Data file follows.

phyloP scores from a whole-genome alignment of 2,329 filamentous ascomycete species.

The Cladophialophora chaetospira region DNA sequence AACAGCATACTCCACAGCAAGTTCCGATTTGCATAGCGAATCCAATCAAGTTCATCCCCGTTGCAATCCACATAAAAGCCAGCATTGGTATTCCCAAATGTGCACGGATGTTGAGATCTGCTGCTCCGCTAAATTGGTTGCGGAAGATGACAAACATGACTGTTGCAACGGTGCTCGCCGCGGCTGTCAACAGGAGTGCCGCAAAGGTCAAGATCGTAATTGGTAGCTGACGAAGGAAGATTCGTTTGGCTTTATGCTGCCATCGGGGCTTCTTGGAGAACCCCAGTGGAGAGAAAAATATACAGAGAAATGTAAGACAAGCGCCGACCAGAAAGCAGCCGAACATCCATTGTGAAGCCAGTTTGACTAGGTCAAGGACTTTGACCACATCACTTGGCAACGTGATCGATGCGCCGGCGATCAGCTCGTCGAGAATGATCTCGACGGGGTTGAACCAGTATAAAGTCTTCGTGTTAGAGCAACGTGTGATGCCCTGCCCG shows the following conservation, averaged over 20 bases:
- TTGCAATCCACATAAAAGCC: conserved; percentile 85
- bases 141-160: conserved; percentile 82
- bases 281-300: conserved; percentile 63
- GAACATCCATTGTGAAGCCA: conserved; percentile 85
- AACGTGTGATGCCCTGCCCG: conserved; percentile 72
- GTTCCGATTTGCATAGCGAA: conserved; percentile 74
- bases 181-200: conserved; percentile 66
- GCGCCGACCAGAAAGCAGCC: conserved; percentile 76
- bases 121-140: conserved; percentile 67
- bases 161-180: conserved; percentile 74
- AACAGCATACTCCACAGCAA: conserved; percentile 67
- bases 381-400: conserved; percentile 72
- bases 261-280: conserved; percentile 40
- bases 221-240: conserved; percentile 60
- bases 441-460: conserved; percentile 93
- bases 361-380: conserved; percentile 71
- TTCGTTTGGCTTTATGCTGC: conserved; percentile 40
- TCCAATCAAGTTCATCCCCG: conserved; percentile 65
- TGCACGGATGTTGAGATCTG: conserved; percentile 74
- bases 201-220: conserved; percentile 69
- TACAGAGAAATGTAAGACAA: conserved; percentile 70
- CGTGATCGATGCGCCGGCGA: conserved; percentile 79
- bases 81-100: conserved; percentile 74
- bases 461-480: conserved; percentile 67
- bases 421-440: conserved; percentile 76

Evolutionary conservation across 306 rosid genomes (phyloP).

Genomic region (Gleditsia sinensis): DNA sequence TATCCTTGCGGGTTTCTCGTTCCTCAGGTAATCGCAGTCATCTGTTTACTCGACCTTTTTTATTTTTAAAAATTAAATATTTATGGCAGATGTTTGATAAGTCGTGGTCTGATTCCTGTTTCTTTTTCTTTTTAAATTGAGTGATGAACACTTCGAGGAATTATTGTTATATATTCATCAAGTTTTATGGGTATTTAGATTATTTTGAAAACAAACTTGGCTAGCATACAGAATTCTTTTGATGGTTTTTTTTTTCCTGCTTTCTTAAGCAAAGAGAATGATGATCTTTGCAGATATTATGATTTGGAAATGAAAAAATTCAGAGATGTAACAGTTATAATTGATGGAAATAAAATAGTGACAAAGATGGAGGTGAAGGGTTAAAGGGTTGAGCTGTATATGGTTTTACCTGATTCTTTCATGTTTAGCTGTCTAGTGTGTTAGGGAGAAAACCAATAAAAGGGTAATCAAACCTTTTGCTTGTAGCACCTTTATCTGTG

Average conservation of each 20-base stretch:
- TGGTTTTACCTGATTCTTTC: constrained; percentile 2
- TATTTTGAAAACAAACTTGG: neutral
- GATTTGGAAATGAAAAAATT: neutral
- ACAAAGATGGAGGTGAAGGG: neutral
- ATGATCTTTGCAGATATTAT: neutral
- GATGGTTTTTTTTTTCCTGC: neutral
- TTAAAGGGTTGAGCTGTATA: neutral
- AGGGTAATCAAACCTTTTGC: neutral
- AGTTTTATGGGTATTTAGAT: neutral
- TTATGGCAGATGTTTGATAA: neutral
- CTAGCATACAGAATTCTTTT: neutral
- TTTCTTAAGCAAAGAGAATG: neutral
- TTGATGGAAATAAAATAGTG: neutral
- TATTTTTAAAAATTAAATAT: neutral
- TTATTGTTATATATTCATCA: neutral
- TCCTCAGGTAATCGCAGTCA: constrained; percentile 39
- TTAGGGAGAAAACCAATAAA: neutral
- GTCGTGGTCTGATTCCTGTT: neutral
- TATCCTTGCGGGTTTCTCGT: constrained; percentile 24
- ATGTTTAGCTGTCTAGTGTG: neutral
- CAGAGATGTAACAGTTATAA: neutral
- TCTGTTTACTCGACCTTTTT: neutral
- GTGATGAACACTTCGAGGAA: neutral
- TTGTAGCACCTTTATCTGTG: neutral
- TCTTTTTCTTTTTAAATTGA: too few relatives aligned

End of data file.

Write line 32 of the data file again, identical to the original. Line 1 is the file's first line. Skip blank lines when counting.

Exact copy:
- TATTTTGAAAACAAACTTGG: neutral